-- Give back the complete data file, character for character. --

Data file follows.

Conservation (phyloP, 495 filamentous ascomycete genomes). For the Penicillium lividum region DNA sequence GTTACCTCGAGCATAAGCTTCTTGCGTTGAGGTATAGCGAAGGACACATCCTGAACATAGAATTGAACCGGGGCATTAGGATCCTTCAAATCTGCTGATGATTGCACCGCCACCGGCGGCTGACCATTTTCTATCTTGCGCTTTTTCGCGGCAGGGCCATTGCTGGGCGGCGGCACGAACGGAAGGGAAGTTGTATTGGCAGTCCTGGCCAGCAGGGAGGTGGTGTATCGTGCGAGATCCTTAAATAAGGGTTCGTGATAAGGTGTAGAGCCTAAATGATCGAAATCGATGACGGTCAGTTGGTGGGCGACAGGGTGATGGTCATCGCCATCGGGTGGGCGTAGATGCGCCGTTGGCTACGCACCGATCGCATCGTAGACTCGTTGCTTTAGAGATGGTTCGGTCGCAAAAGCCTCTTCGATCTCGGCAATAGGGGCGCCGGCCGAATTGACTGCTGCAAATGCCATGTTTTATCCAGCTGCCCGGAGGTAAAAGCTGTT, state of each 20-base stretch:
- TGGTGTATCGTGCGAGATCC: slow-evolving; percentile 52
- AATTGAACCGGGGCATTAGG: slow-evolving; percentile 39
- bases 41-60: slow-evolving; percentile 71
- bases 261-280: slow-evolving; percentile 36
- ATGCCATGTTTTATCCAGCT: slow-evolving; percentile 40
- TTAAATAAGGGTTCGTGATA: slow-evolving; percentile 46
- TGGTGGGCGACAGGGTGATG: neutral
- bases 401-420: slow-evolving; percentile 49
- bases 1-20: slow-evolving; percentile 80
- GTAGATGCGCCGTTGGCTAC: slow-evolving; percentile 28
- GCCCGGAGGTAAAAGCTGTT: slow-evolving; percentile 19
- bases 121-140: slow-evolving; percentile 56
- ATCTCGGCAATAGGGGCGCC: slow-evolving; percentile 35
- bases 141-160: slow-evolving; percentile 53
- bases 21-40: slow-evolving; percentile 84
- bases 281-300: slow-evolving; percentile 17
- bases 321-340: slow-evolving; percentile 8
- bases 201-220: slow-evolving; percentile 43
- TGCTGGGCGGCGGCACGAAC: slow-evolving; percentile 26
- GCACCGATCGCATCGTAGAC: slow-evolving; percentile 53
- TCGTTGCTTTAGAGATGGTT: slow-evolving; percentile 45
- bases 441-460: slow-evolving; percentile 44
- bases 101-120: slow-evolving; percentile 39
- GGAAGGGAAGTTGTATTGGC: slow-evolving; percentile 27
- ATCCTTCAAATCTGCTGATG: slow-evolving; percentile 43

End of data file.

Conservation (phyloP, 495 filamentous ascomycete genomes). For the Penicillium lividum region DNA sequence GTTACCTCGAGCATAAGCTTCTTGCGTTGAGGTATAGCGAAGGACACATCCTGAACATAGAATTGAACCGGGGCATTAGGATCCTTCAAATCTGCTGATGATTGCACCGCCACCGGCGGCTGACCATTTTCTATCTTGCGCTTTTTCGCGGCAGGGCCATTGCTGGGCGGCGGCACGAACGGAAGGGAAGTTGTATTGGCAGTCCTGGCCAGCAGGGAGGTGGTGTATCGTGCGAGATCCTTAAATAAGGGTTCGTGATAAGGTGTAGAGCCTAAATGATCGAAATCGATGACGGTCAGTTGGTGGGCGACAGGGTGATGGTCATCGCCATCGGGTGGGCGTAGATGCGCCGTTGGCTACGCACCGATCGCATCGTAGACTCGTTGCTTTAGAGATGGTTCGGTCGCAAAAGCCTCTTCGATCTCGGCAATAGGGGCGCCGGCCGAATTGACTGCTGCAAATGCCATGTTTTATCCAGCTGCCCGGAGGTAAAAGCTGTT, state of each 20-base stretch:
- TGGTGTATCGTGCGAGATCC: slow-evolving; percentile 52
- AATTGAACCGGGGCATTAGG: slow-evolving; percentile 39
- bases 41-60: slow-evolving; percentile 71
- bases 261-280: slow-evolving; percentile 36
- ATGCCATGTTTTATCCAGCT: slow-evolving; percentile 40
- TTAAATAAGGGTTCGTGATA: slow-evolving; percentile 46
- TGGTGGGCGACAGGGTGATG: neutral
- bases 401-420: slow-evolving; percentile 49
- bases 1-20: slow-evolving; percentile 80
- GTAGATGCGCCGTTGGCTAC: slow-evolving; percentile 28
- GCCCGGAGGTAAAAGCTGTT: slow-evolving; percentile 19
- bases 121-140: slow-evolving; percentile 56
- ATCTCGGCAATAGGGGCGCC: slow-evolving; percentile 35
- bases 141-160: slow-evolving; percentile 53
- bases 21-40: slow-evolving; percentile 84
- bases 281-300: slow-evolving; percentile 17
- bases 321-340: slow-evolving; percentile 8
- bases 201-220: slow-evolving; percentile 43
- TGCTGGGCGGCGGCACGAAC: slow-evolving; percentile 26
- GCACCGATCGCATCGTAGAC: slow-evolving; percentile 53
- TCGTTGCTTTAGAGATGGTT: slow-evolving; percentile 45
- bases 441-460: slow-evolving; percentile 44
- bases 101-120: slow-evolving; percentile 39
- GGAAGGGAAGTTGTATTGGC: slow-evolving; percentile 27
- ATCCTTCAAATCTGCTGATG: slow-evolving; percentile 43